October 24, 2017

An Anatomy of American Tragedies

Roberta drowning in 1931 movie An American Tragedy based on Theodore Dreiser's novel

“What’s the matter, Clyde? Afraid of the bow-wow?”

The real culprit in American tragedies is the bow-wow. Sondra, the other woman in Clyde Griffiths’s craving for love of luxury and social status, taunted him for being unable to choose between her and the poor, religious Roberta. Sondra had everything going for her, beauty, the social circles. Roberta was almost poorer than dirt. Her house was the 1920s version of ghetto. Roberta was the 1920s definition of white trash. Roberta demanded Clyde make a decision about marrying her. But to Clyde, Roberta’s poverty and moral strictness reminded him of what he was trying to escape for he was also white trash. Sondra reminded him of what he aspired to- a love that included position and power. Roberta’s life was too similar to his own. Marrying her meant he was strangling himself.

The bow-wow tormented Clyde with sweet talk, purring in his ear,cajoling him to come to her, Sondra.

Theodore Dreiser’s An American Tragedy, based on a 1906 murder case in upstate New York, was turned into a film in 1931 and remade into the 1951 movie A Place in the Sun that won six Academy Awards.

Most murder cases don’t make the cover of People Magazine due to failing the bow-wow threshold. The real tragedy is that human life is assigned a rating based on the bow-wow for journalists aspiring to climb the social ladder.

Historian David Hebert Donald’s Pulitzer Prize winner Charles Sumner and the Coming of the Civil War is about the greatest American tragedy and bow-wow of all- the Civil War. Donald writes, “When Washington was inaugurated, ‘Slavery had no national flavor, existed nowhere on the national territory, beneath the national flag, but was openly condemned by Nation, Church, Colleges, and Literature of the time.'”

Slave owners and mercantile interests using “skillful tactics” eroded over time the high ideals of the Declaration of Independence and caused deep divisions in the country, culminating in the Civil War. Charles Sumner, still recuperating from the terrible flogging from Preston Brooks in the Senate chamber, met the new President and was shocked at the lack of social sophistication and culture in this man named Lincoln. Sumner felt Lincoln lacked the breadth of “bow-wow,” as one might say, especially for the President of the United States. Lincoln seemed more suited for a Roberta than a Sondra.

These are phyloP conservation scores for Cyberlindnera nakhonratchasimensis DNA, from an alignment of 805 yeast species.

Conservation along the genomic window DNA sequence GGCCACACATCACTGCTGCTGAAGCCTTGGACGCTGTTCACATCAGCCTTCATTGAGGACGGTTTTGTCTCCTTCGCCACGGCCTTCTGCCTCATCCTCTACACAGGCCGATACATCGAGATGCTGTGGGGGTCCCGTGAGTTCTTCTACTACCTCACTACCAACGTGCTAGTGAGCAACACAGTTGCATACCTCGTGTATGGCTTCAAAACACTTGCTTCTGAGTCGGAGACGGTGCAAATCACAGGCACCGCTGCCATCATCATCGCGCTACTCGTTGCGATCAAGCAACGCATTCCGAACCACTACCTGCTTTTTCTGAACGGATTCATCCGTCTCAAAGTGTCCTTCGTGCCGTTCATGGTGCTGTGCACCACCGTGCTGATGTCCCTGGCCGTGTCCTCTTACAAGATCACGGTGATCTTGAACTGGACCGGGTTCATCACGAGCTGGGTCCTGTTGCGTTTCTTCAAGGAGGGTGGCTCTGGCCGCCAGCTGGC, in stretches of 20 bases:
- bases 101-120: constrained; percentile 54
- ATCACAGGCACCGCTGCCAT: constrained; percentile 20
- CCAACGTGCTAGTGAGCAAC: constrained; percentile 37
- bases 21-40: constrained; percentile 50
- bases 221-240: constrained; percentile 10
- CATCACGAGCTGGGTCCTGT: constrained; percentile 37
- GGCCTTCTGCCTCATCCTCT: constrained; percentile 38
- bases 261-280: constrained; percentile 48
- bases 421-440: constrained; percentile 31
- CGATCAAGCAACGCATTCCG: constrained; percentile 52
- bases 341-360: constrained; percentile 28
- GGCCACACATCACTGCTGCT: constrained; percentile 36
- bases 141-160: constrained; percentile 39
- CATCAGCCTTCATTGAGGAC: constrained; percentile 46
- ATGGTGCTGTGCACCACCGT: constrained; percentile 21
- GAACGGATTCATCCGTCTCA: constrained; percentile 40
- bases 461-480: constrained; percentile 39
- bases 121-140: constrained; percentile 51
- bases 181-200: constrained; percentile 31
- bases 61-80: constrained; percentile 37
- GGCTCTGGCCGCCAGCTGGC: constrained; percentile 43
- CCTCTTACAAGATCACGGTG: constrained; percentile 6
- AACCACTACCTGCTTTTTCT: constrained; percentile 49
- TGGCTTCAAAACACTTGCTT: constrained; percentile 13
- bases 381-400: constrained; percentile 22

Sumner’s perception of the new President changed as the two of them talked. Sumner was confused by Lincoln’s droll humor but thought Lincoln displayed extraordinary flashes of insight. Sumner still had his doubts about Lincoln, this “untutored child of nature.'” Lincoln was born, after all, in circumstances similar to a Clyde Griffiths.

Lincoln admired Sumner’s height and wanted to “measure backs” to see who was taller. Sumner replied that this was “the time for uniting our fronts against the enemy and not our backs.”

Perhaps Lincoln knew the importance of a stiffened spine in maintaining a brave front.

In high school, a group of us were attacked by a group of football players from the suburbs because we were from an “(insert N word) school.” Their biggest guy was an offensive lineman recruited by Michigan and other Big Ten schools. He slugged the smallest guy in our group, a five nine member of our golf team. On paper not a good match up. But this golfer would become a Marine after beating the crap out of the lineman twice his size. Police were called to the “disturbance” and when told of the reason for the brawl, acted like hockey refs and let the small golfer give the lineman the lesson of his life. The future Marine had the knock down of his life a few years later when he fell off a skateboard, breaking his arm, and missing the bombing of his Marine barracks in Lebanon.

A trial lost in the media firestorm of the Florida shooting was the Justice Department losing its case against the Michigan militia group. The judge ruled more against the excessive bow-wow of the Justice Department lawyers than the motive of the militia group. The Huffington Post can boast of an incredible number of hits on its website but in the real world, it only takes one hit from a judge, or a five nine Marine, to change the verdict.

Bow-wowers take note.

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